“As I mentioned I think productivity begets productivity, and that’s exactly what happened with this EP. Even if the pandemic hadn’t happened and I didn’t have the time, I think I would have been just as emboldened from working on Royalties with CJ and it got me very excited about working on music and how much joy that gives me. Any artist will say the same answer, but I think by the time stuff comes out artists are already over it because they’ve been living with it for a year and a half, and in my case over a decade with these songs, so I’m always ready to move on and go to the next thing. Everything is a stepping stone, so I’m very happy that this EP is out, I think it’s a great representation of a lot of stuff that’s been unaddressed for far too long. I just wanna get going, it gets me excited about keeping the ball rolling as a songwriter or as a producer, I just don’t want this to be like ‘This is the thing I did during the pandemic’, I want to keep it going and be more proactive about keeping time aside for it, because that’s the name of the game. When you’re acting or doing music, you have to balance it with time, and this pandemic has shown me how much I enjoy spending time on music, so I’m gonna carry that on. But of course, as soon as I say that, that’s when something unexpected and something too juicy that I can’t keep my hands off it happens on the acting side. One learns to be pretty flexible, because as soon as I say one thing something else will happen, and that’s been the narrative for the past decade of my life. I hope to just keep going. I’ve been this lucky for this long so I’m not gonna pretend like I’m going to keep being this lucky. If I get to act great, if I get to do music great. I can’t believe I’m in a position where its like ‘oh if the acting thing doesn’t work out, I’ll just do music!’ or the other way around, it’s a highly privileged list of options, and I’m fully aware of that. So as long as I can have one or the other to fall back on, I will always be excited about option. It’s not always up to me, so we’ll see. Everything that I’ve put out is just a way for me to renew my lease with my ability to show up for myself as well as people that I don’t knows ability to be interested in what I have to do next. But I won’t flatter myself, I’m not gonna say that lease is forever, so I’m just trying to put in the time and work to keep it at the very least somewhat interesting.”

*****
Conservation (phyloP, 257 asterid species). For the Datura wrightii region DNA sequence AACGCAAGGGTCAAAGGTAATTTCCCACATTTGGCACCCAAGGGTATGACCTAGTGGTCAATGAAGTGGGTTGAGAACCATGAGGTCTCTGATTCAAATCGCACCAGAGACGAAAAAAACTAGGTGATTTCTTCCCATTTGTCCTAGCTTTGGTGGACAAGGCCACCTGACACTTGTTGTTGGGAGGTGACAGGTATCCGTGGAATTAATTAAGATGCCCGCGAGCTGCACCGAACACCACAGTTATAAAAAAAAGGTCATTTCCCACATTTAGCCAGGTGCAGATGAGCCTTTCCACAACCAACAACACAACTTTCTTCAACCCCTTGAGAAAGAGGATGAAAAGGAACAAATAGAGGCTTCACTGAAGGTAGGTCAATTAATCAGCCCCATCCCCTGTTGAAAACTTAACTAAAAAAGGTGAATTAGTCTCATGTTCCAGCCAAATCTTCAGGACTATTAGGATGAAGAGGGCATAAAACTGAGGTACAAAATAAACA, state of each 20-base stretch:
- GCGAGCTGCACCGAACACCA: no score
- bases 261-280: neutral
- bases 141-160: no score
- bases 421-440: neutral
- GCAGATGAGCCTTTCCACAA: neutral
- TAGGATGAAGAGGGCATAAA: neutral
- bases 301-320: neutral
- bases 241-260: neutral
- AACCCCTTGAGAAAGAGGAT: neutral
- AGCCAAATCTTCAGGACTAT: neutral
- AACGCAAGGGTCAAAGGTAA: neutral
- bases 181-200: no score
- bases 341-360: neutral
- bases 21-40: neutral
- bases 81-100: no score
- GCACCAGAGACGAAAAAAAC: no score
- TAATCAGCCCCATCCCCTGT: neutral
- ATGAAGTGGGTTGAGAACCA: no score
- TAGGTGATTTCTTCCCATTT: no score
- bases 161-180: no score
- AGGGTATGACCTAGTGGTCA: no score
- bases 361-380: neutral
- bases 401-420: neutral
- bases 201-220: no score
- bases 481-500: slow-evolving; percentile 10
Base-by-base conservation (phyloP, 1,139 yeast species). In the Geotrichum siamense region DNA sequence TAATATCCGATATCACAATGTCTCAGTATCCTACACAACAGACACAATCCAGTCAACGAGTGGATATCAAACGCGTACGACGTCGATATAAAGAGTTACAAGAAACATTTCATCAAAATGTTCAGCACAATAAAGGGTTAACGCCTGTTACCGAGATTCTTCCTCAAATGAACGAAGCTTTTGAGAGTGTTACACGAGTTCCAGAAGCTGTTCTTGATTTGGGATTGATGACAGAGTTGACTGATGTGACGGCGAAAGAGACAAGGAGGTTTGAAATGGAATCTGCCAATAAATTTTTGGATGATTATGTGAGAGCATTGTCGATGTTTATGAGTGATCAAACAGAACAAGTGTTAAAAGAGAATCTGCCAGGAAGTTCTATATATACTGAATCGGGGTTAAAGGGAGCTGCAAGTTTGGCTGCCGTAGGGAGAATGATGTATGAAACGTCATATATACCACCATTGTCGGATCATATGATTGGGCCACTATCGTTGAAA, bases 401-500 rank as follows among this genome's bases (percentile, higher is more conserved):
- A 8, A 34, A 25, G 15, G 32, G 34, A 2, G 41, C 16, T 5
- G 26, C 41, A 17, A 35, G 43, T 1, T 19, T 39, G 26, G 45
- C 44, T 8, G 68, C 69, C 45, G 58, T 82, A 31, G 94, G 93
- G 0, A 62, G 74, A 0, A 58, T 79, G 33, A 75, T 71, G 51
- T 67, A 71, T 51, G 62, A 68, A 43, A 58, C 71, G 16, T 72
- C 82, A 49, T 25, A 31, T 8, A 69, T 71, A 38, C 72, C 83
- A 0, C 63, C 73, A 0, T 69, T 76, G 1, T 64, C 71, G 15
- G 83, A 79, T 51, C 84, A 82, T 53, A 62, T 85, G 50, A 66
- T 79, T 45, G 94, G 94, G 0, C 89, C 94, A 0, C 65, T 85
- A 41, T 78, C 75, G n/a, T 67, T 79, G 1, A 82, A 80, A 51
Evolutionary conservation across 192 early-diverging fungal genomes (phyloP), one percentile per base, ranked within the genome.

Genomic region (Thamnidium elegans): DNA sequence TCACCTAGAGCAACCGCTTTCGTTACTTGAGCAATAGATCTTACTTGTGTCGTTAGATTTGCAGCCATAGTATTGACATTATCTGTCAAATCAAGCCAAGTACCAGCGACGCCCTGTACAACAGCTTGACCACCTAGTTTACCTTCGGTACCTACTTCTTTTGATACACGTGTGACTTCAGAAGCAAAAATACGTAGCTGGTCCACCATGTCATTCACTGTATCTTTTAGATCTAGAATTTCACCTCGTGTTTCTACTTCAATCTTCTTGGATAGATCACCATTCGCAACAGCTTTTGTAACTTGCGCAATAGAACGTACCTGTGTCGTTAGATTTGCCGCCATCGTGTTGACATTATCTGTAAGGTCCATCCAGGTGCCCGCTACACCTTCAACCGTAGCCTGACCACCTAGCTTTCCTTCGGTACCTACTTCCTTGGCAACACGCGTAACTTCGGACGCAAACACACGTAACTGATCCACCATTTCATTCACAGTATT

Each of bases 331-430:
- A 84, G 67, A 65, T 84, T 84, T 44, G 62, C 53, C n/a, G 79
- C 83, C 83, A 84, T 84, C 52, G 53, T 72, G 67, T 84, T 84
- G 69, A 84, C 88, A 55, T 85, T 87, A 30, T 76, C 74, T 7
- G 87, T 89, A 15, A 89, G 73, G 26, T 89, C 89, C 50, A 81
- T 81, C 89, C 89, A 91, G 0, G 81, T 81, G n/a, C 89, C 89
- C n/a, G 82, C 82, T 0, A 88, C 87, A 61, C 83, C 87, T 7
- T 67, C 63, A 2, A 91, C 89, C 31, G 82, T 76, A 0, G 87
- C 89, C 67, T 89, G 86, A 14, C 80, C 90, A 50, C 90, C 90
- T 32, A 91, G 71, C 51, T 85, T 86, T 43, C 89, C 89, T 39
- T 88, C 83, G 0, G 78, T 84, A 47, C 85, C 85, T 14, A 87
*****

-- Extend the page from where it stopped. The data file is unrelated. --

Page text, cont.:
Amanda Demme